A longer APRT was observed in CIBP rats relative to control at >2 weeks. APRT was 0.46 ± 0.02 milliseconds in control and 0.82 ± 0.27 milliseconds in CIBP rats (P < 0.001). At <1 week, there were no differences between groups; APRT was 0.44 ± 0.02 milliseconds in the control rats and 0.47 ± 0.02 milliseconds in the CIBP rats (P = 0.601).

Back to Top | Article Outline

3.3.6. Action potential fall time

There were no differences in neuronal APFT between groups at either time point. At >2 weeks, APFT in control animals was 0.89 ± 0.17 milliseconds and 0.97 ± 0.38 milliseconds in CIBP rats (P = 0.195). At <1 week, APFT in control animals was 0.87 ± 0.03 milliseconds and 0.88 ± 0.04 milliseconds in the CIBP rats (P = 0.275).

Back to Top | Article Outline

3.3.7. AHP amplitude

No differences in AHPA were observed between any groups. At >2 weeks, AHPA in control animals was 5.30 ± 0.64 mv and 6.41 ± 0.73 mv in CIBP rats (P = 0.658). At <1 week, there were no differences between groups (control, 5.89 ± 0.54 mv vs CIBP 6.62 ± 0.48 mv, P = 0.342).

Back to Top | Article Outline

3.3.8. Afterhyperpolarization duration to 50% recovery

A shorter AHP50 was observed in CIBP rats relative to control at >2 weeks. AHP50 in control animals was 4.37 ± 0.66 ms and 3.62 ± 0.62 ms in CIBP rats, (P = 0.016). No differences in AHP50 were observed between groups at <1 week. AHP50 in control animals was 5.46 ± 0.56 ms and 5.32 ± 0.59 ms in CIBP rats (P = 0.069).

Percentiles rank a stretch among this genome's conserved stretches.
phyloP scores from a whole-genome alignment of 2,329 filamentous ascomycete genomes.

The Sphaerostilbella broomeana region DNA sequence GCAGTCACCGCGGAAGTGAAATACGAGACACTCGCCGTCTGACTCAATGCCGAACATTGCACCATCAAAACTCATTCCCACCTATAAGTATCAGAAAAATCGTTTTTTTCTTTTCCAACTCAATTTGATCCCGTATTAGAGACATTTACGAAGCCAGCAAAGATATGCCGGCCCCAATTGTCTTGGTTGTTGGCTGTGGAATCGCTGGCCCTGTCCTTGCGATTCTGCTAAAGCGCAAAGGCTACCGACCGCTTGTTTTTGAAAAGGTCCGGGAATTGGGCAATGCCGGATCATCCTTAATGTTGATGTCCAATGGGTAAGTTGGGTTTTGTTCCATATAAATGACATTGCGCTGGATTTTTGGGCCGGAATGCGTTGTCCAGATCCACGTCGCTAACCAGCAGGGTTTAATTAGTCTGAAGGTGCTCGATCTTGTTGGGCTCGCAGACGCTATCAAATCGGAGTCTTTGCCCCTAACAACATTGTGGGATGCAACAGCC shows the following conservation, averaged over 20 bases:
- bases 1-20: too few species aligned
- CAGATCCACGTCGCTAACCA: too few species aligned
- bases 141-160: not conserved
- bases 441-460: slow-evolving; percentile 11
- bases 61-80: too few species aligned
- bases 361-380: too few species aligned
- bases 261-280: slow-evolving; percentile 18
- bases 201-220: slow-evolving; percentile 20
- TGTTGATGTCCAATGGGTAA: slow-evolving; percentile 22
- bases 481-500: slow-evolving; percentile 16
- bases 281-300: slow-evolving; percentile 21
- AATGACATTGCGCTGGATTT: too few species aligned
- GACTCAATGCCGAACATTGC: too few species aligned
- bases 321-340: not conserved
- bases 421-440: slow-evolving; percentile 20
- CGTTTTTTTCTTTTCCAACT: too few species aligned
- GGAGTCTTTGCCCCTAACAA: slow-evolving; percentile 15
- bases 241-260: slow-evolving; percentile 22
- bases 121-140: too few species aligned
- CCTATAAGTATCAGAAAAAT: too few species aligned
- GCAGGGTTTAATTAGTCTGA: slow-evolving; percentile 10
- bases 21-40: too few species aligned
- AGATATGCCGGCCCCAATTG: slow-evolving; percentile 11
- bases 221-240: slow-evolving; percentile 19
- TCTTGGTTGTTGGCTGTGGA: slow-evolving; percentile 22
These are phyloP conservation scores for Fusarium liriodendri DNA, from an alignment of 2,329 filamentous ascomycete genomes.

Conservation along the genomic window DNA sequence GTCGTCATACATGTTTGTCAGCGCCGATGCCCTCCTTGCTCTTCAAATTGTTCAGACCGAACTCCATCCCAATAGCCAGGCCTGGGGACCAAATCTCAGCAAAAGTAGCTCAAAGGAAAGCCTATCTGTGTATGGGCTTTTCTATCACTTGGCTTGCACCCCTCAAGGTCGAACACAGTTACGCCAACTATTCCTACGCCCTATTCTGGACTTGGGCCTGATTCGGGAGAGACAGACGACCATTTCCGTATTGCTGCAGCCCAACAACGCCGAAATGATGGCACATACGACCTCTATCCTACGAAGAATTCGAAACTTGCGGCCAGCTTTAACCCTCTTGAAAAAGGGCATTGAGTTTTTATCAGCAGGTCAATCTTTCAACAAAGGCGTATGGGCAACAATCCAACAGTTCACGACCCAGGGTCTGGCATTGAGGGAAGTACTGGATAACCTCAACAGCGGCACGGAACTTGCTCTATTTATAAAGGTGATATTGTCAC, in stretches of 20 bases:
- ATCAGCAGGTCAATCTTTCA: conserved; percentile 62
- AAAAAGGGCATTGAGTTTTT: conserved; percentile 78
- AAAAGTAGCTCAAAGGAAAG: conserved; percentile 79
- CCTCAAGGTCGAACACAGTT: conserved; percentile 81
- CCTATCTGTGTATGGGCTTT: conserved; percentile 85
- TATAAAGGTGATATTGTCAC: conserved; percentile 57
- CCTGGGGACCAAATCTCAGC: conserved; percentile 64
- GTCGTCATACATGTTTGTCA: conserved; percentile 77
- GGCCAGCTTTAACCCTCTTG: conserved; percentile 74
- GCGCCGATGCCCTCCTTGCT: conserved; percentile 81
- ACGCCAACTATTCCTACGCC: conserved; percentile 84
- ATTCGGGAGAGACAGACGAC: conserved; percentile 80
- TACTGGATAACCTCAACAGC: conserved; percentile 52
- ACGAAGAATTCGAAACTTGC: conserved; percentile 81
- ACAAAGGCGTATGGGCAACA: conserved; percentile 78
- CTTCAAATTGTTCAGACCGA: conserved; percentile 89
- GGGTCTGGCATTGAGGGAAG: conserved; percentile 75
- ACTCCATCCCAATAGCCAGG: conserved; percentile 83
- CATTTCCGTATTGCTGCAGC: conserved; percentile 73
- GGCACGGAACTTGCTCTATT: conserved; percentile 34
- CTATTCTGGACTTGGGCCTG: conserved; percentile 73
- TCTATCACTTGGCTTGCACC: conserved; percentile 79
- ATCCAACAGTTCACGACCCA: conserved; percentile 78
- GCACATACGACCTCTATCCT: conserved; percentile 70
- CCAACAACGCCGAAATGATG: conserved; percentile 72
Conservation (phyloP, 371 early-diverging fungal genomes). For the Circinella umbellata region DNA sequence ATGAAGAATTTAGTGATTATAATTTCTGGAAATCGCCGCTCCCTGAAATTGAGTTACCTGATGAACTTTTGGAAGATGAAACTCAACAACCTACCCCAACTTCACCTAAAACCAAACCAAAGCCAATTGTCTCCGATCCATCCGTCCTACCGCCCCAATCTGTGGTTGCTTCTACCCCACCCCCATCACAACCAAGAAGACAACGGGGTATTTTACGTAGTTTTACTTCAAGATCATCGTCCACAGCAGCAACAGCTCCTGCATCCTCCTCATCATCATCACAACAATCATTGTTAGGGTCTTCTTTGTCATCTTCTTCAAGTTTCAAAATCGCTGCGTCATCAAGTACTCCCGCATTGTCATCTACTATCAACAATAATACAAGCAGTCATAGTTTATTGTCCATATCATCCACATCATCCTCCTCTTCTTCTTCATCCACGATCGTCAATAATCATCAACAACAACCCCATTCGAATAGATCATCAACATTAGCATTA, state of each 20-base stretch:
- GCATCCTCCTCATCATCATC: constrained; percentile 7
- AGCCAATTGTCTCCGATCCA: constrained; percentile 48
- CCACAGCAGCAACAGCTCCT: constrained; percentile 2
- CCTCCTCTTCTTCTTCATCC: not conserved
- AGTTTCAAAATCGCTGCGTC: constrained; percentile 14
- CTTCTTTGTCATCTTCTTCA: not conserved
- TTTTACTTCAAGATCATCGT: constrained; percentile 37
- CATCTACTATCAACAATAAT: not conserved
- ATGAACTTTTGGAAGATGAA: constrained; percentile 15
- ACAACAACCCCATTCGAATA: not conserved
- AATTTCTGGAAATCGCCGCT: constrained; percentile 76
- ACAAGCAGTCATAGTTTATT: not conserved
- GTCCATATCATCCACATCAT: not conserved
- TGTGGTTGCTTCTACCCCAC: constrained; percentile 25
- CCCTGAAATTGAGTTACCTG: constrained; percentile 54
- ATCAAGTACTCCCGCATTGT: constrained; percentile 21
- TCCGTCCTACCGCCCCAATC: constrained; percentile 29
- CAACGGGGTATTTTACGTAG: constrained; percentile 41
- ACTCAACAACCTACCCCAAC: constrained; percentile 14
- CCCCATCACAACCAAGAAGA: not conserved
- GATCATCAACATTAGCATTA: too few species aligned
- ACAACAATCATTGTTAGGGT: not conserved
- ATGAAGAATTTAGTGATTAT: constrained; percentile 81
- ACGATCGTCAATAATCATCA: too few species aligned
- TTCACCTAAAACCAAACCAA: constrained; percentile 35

Back to Top | Article Outline

3.4. Changes in action potential configuration in subgroups of Aβ-fiber low-threshold mechanoreceptors

The Aβ-fiber LTM neurons showed significantly slower dynamics of APA, APdB, and APRT. These parameters were also compared for each subset of Aβ-fiber LTMs based on the 4 subsets described above: GF, RA, SA, and MS neurons. Figure 3 shows representative intracellular somatic APs for these subsets. Muscle spindle neurons were the most affected, followed by RA, SA, and GF neurons.

Figure 3

Figure 3

In MS neurons, the slower dynamics of the AP was the most obvious of these parameters studied. There was a reduced APA in CIBP rats at >2 weeks (control, 56.50 ± 8.02 mV vs CIBP, 46.62 ± 8.02, P = 0.04), a longer APdB in CIBP rats at 2 weeks (control, 1.21 ± 0.06 ms vs CIBP, 1.76 ± 0.39 ms; P = 0.007), and a longer APRT in CIBP rats at 2 weeks (control, 0.46 ± 0.10 ms vs CIBP, 0.75 ± 0.20 ms, P = 0.002).